Of course, there are astronomically more configurations of matching-two than matching-three, but the feedback loop creates this sense of near misses, which invites the player to keep trying. On some instinctive level it makes you feel that there must be a pattern to find. Even if someone explains to the player that the machine is truly random and there’s no pattern at work, the brain will keep looking anyway. The different slot patterns and spinning shapes will still produce activity that you’ll want to watch, and you’ll still get a blast of dopamine when the machine pays out, because this whole cycle of analysis and reward is taking place somewhere down in the twisty instinctive bits of the mind.
The Button is Murder
The Skinner Box portion of Borderlands is like a slot machine, except instead of spending money to pull a lever you just shoot psycho killers in the head. Every guy you blast is like taking another spin. (Will I get anything?) Every drop is like seeing that first slot wheel line up in a favorable position. (Did I win something good?) And checking out each drop is like seeing the game resolve itself. (Dang. I didn’t hit the jackpot. But I came close! The next one could REALLY be a winner!)
Obviously the Skinner Box doesn’t work on everyone. Some people find the constant trickle of guns and loot to be an annoying distraction from the shooting. Instead of getting excited about the opportunity for new treasure, they’re annoyed that they have to stop what they’re doing and read some numbers to figure out if they should switch to this new gun.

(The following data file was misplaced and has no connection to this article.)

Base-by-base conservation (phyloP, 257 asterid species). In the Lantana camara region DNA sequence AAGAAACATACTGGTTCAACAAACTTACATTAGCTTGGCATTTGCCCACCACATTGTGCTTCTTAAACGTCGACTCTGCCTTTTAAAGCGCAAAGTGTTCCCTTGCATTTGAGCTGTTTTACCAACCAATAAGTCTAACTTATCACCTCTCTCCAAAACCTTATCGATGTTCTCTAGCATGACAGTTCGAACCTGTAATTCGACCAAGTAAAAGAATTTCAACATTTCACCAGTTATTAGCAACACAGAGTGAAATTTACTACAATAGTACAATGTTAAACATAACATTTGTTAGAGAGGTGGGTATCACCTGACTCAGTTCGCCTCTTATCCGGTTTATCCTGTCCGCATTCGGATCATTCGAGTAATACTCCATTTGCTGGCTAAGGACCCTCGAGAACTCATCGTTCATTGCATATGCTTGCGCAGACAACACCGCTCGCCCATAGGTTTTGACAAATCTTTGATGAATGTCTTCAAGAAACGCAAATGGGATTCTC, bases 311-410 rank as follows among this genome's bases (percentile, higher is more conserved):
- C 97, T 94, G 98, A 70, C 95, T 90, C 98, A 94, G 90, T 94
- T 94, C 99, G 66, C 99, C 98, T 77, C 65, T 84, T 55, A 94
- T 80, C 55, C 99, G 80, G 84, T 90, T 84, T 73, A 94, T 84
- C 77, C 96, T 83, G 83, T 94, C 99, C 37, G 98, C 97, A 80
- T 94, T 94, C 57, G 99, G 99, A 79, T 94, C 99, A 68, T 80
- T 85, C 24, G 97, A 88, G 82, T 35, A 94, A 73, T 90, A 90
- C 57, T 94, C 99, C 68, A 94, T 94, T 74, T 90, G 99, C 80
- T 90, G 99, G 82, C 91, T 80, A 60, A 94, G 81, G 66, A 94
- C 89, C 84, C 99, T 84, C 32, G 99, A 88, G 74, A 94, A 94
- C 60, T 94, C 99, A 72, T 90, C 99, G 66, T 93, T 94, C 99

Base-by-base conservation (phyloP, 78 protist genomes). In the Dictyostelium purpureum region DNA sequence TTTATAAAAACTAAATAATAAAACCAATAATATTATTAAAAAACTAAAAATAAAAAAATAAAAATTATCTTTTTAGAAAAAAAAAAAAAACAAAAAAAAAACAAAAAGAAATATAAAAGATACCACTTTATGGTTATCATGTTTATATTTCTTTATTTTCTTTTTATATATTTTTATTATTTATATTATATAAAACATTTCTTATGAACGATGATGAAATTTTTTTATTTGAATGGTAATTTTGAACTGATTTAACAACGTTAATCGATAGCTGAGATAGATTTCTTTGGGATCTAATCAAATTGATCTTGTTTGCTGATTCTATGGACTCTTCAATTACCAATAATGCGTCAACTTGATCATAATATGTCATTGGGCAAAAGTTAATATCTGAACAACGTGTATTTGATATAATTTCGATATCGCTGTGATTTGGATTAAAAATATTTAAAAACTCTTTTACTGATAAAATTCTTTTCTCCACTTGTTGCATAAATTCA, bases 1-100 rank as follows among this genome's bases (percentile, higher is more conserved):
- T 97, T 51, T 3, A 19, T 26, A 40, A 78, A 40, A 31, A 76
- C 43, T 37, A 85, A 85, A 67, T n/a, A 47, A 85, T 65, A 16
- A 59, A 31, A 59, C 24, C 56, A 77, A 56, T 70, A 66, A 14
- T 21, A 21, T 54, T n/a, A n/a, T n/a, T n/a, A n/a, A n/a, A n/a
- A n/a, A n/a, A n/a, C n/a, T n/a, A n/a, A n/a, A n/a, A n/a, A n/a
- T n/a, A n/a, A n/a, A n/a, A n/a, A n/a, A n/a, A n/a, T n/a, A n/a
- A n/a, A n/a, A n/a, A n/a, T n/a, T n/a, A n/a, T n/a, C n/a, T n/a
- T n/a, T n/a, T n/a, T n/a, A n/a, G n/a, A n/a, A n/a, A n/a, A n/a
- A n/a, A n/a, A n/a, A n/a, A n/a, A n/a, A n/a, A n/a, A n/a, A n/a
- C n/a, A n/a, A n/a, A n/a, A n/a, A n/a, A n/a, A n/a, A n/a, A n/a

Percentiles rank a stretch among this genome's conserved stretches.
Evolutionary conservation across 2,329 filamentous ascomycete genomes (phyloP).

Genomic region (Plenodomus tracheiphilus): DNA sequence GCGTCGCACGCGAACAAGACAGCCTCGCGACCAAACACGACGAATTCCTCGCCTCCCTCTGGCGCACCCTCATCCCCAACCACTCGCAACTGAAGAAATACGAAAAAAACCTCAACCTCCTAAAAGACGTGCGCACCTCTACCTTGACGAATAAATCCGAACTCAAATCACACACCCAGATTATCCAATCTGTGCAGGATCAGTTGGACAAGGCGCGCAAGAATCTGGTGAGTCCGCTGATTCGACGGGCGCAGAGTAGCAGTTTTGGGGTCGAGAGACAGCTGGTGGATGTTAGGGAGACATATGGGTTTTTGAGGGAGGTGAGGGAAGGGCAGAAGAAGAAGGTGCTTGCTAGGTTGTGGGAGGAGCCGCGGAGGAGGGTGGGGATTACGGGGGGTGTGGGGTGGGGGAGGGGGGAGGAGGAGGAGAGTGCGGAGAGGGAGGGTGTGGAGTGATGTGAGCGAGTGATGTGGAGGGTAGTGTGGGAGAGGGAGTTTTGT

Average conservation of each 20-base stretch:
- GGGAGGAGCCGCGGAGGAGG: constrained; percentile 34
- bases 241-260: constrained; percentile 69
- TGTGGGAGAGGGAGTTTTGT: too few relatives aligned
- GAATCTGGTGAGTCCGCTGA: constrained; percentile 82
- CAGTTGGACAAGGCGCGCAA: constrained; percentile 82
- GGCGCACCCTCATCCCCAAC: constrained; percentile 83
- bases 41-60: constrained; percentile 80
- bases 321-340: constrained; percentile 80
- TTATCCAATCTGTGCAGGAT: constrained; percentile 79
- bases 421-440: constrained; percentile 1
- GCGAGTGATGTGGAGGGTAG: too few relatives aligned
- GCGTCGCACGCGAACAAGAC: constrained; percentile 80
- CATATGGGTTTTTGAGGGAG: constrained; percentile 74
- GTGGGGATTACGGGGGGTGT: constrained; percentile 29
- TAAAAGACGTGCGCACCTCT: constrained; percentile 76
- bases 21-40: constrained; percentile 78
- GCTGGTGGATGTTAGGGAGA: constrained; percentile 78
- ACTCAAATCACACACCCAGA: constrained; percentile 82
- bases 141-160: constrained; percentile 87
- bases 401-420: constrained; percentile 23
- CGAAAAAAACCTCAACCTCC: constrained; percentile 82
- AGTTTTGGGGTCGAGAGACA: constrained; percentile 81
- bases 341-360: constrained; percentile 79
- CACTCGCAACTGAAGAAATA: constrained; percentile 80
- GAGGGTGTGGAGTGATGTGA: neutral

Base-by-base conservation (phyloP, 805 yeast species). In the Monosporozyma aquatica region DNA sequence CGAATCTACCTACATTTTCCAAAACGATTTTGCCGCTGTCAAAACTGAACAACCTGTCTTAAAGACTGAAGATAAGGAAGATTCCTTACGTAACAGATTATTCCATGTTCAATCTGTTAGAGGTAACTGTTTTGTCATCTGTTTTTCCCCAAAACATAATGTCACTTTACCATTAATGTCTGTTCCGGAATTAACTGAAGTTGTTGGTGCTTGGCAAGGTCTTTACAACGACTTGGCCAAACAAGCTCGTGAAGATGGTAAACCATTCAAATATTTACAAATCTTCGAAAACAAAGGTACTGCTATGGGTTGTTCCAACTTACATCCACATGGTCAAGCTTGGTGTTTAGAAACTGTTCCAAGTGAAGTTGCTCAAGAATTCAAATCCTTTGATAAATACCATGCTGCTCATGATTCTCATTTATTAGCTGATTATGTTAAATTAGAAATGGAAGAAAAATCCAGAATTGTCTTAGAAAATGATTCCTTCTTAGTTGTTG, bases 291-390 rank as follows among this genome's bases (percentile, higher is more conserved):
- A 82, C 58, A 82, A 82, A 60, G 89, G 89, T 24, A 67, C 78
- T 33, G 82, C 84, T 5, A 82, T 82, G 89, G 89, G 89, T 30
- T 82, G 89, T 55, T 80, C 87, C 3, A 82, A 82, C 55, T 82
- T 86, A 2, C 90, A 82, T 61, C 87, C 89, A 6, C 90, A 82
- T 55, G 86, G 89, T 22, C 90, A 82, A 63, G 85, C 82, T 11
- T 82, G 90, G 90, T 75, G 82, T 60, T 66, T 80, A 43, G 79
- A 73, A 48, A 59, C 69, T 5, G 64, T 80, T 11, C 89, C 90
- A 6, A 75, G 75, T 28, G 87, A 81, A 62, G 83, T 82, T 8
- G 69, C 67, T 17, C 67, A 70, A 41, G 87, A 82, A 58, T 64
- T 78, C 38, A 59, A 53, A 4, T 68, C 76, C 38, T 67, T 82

The button-box only works if you consider the reward to be a Good Thing. If slot machines paid in sawdust, then nobody would care to play them, even if they were free. You wouldn’t get a dose of sweet, sweet dopamine for winning a handful of sawdust, and so there’s nothing to entice the brain to keep looking for patterns that aren’t there. And to some people, the constant sprinkle of guns is like getting handful after handful of sawdust. This particular Skinner Box doesn’t work for them.
But if it does work on you, then it really works, and it can sustain your interest in the game even if the other parts falter.
 And sometimes with melee attacks, grenades, and special abilities. But mostly firearms
 The game gets overall more damage sponge-ish as you gain levels.
 Foes just a few levels above you are very spongy, and foes just a few levels below you are tissue paper.
 Some foes have lots of armor, tons of hit points, small critical hit zones, or animations that make them hard to hit.
 Foes that juke around are less troublesome if you’ve got a special power to lock them in place. Or a turret / pet with auto-aim.
 Low accuracy weapons aren’t a problem if you tend to fight at close range.
 Slag is an elemental damage type, like fire. Except, slag makes foes take extra damage from non-slag weapons. Which means you need to do a lot of weapon-switching to use slag properly. Not worth the effort at low levels when foes die in a couple of hits anyway.
 That’s actually a scary thought to me. I’ve never known anyone with a gambling problem, but it strikes me as being kind of scary that a gambling addict is weak to a drug that they make for themselves. It’s like an alcoholic that always has a drink they can’t put down.
I'm a very casual fan of the series, but I gave Civilization VI a look to see what was up with this nuclear war simulator.
WAY back in 2005, I wrote about a D&D campaign I was running. The campaign is still there, in the bottom-most strata of the archives.
Punishing The Internet for Sharing
Why make millions on your video game when you could be making HUNDREDS on frivolous copyright claims?
Juvenile and Proud
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Quakecon 2012 Annotated
An interesting but technically dense talk about gaming technology. I translate it for the non-coders.